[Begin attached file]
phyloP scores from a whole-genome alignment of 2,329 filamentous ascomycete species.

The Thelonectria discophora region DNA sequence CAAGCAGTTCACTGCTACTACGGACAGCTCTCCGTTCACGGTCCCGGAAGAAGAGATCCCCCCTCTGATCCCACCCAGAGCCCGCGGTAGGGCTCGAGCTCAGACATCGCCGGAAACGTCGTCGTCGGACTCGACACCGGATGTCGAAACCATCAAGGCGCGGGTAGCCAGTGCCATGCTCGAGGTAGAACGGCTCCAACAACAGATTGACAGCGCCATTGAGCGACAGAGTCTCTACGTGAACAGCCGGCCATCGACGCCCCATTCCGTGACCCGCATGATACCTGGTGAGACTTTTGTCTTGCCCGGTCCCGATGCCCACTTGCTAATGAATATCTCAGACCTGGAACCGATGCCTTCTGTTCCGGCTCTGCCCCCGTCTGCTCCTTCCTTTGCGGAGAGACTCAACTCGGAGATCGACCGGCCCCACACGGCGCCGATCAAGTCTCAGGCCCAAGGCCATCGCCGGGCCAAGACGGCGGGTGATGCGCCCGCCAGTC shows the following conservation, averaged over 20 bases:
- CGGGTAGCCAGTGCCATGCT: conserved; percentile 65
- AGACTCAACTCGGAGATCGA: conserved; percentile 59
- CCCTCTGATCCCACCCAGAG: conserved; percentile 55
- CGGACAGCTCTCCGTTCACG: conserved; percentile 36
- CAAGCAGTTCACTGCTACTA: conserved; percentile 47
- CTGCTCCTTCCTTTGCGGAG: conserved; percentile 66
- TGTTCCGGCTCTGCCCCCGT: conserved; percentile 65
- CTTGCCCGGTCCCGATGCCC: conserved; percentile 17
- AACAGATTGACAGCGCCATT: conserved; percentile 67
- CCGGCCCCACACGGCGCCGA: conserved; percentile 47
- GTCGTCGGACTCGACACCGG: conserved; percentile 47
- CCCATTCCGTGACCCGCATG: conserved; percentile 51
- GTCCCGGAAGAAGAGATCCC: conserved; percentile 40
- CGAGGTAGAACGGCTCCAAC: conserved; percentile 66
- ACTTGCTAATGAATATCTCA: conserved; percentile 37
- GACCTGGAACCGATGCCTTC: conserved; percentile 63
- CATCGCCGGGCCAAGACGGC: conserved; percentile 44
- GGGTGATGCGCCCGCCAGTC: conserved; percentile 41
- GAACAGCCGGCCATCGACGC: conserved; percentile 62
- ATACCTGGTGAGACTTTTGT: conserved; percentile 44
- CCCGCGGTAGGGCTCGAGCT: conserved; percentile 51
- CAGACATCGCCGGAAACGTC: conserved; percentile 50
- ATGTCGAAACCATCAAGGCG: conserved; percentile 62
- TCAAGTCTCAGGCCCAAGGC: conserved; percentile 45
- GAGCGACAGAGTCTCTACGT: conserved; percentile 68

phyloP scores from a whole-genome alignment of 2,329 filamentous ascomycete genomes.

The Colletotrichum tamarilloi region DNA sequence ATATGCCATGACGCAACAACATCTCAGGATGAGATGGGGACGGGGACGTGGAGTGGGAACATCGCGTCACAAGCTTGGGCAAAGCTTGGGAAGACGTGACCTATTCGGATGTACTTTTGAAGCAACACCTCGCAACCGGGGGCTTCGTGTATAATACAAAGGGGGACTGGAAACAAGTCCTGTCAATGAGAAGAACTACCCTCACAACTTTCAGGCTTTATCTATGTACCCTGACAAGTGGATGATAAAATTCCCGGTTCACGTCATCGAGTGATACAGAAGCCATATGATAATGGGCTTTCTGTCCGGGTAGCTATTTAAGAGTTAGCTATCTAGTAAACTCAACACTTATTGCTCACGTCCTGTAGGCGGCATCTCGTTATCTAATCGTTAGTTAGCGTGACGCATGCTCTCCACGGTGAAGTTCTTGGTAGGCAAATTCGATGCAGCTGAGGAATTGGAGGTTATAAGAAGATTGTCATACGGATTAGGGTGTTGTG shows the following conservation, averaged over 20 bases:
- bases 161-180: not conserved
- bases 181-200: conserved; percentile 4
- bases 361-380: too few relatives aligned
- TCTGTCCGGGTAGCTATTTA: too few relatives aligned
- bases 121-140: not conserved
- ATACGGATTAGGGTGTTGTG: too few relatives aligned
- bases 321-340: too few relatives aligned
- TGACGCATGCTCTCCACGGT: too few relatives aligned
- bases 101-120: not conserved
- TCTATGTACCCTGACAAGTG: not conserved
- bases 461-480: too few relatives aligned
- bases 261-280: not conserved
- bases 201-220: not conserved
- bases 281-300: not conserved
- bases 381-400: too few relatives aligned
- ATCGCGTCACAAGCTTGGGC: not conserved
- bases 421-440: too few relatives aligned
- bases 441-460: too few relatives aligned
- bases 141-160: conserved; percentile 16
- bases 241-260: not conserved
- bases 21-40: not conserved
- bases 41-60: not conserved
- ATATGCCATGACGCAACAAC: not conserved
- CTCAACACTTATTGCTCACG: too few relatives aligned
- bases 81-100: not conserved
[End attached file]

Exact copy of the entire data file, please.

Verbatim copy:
phyloP scores from a whole-genome alignment of 2,329 filamentous ascomycete species.

The Thelonectria discophora region DNA sequence CAAGCAGTTCACTGCTACTACGGACAGCTCTCCGTTCACGGTCCCGGAAGAAGAGATCCCCCCTCTGATCCCACCCAGAGCCCGCGGTAGGGCTCGAGCTCAGACATCGCCGGAAACGTCGTCGTCGGACTCGACACCGGATGTCGAAACCATCAAGGCGCGGGTAGCCAGTGCCATGCTCGAGGTAGAACGGCTCCAACAACAGATTGACAGCGCCATTGAGCGACAGAGTCTCTACGTGAACAGCCGGCCATCGACGCCCCATTCCGTGACCCGCATGATACCTGGTGAGACTTTTGTCTTGCCCGGTCCCGATGCCCACTTGCTAATGAATATCTCAGACCTGGAACCGATGCCTTCTGTTCCGGCTCTGCCCCCGTCTGCTCCTTCCTTTGCGGAGAGACTCAACTCGGAGATCGACCGGCCCCACACGGCGCCGATCAAGTCTCAGGCCCAAGGCCATCGCCGGGCCAAGACGGCGGGTGATGCGCCCGCCAGTC shows the following conservation, averaged over 20 bases:
- CGGGTAGCCAGTGCCATGCT: conserved; percentile 65
- AGACTCAACTCGGAGATCGA: conserved; percentile 59
- CCCTCTGATCCCACCCAGAG: conserved; percentile 55
- CGGACAGCTCTCCGTTCACG: conserved; percentile 36
- CAAGCAGTTCACTGCTACTA: conserved; percentile 47
- CTGCTCCTTCCTTTGCGGAG: conserved; percentile 66
- TGTTCCGGCTCTGCCCCCGT: conserved; percentile 65
- CTTGCCCGGTCCCGATGCCC: conserved; percentile 17
- AACAGATTGACAGCGCCATT: conserved; percentile 67
- CCGGCCCCACACGGCGCCGA: conserved; percentile 47
- GTCGTCGGACTCGACACCGG: conserved; percentile 47
- CCCATTCCGTGACCCGCATG: conserved; percentile 51
- GTCCCGGAAGAAGAGATCCC: conserved; percentile 40
- CGAGGTAGAACGGCTCCAAC: conserved; percentile 66
- ACTTGCTAATGAATATCTCA: conserved; percentile 37
- GACCTGGAACCGATGCCTTC: conserved; percentile 63
- CATCGCCGGGCCAAGACGGC: conserved; percentile 44
- GGGTGATGCGCCCGCCAGTC: conserved; percentile 41
- GAACAGCCGGCCATCGACGC: conserved; percentile 62
- ATACCTGGTGAGACTTTTGT: conserved; percentile 44
- CCCGCGGTAGGGCTCGAGCT: conserved; percentile 51
- CAGACATCGCCGGAAACGTC: conserved; percentile 50
- ATGTCGAAACCATCAAGGCG: conserved; percentile 62
- TCAAGTCTCAGGCCCAAGGC: conserved; percentile 45
- GAGCGACAGAGTCTCTACGT: conserved; percentile 68

phyloP scores from a whole-genome alignment of 2,329 filamentous ascomycete genomes.

The Colletotrichum tamarilloi region DNA sequence ATATGCCATGACGCAACAACATCTCAGGATGAGATGGGGACGGGGACGTGGAGTGGGAACATCGCGTCACAAGCTTGGGCAAAGCTTGGGAAGACGTGACCTATTCGGATGTACTTTTGAAGCAACACCTCGCAACCGGGGGCTTCGTGTATAATACAAAGGGGGACTGGAAACAAGTCCTGTCAATGAGAAGAACTACCCTCACAACTTTCAGGCTTTATCTATGTACCCTGACAAGTGGATGATAAAATTCCCGGTTCACGTCATCGAGTGATACAGAAGCCATATGATAATGGGCTTTCTGTCCGGGTAGCTATTTAAGAGTTAGCTATCTAGTAAACTCAACACTTATTGCTCACGTCCTGTAGGCGGCATCTCGTTATCTAATCGTTAGTTAGCGTGACGCATGCTCTCCACGGTGAAGTTCTTGGTAGGCAAATTCGATGCAGCTGAGGAATTGGAGGTTATAAGAAGATTGTCATACGGATTAGGGTGTTGTG shows the following conservation, averaged over 20 bases:
- bases 161-180: not conserved
- bases 181-200: conserved; percentile 4
- bases 361-380: too few relatives aligned
- TCTGTCCGGGTAGCTATTTA: too few relatives aligned
- bases 121-140: not conserved
- ATACGGATTAGGGTGTTGTG: too few relatives aligned
- bases 321-340: too few relatives aligned
- TGACGCATGCTCTCCACGGT: too few relatives aligned
- bases 101-120: not conserved
- TCTATGTACCCTGACAAGTG: not conserved
- bases 461-480: too few relatives aligned
- bases 261-280: not conserved
- bases 201-220: not conserved
- bases 281-300: not conserved
- bases 381-400: too few relatives aligned
- ATCGCGTCACAAGCTTGGGC: not conserved
- bases 421-440: too few relatives aligned
- bases 441-460: too few relatives aligned
- bases 141-160: conserved; percentile 16
- bases 241-260: not conserved
- bases 21-40: not conserved
- bases 41-60: not conserved
- ATATGCCATGACGCAACAAC: not conserved
- CTCAACACTTATTGCTCACG: too few relatives aligned
- bases 81-100: not conserved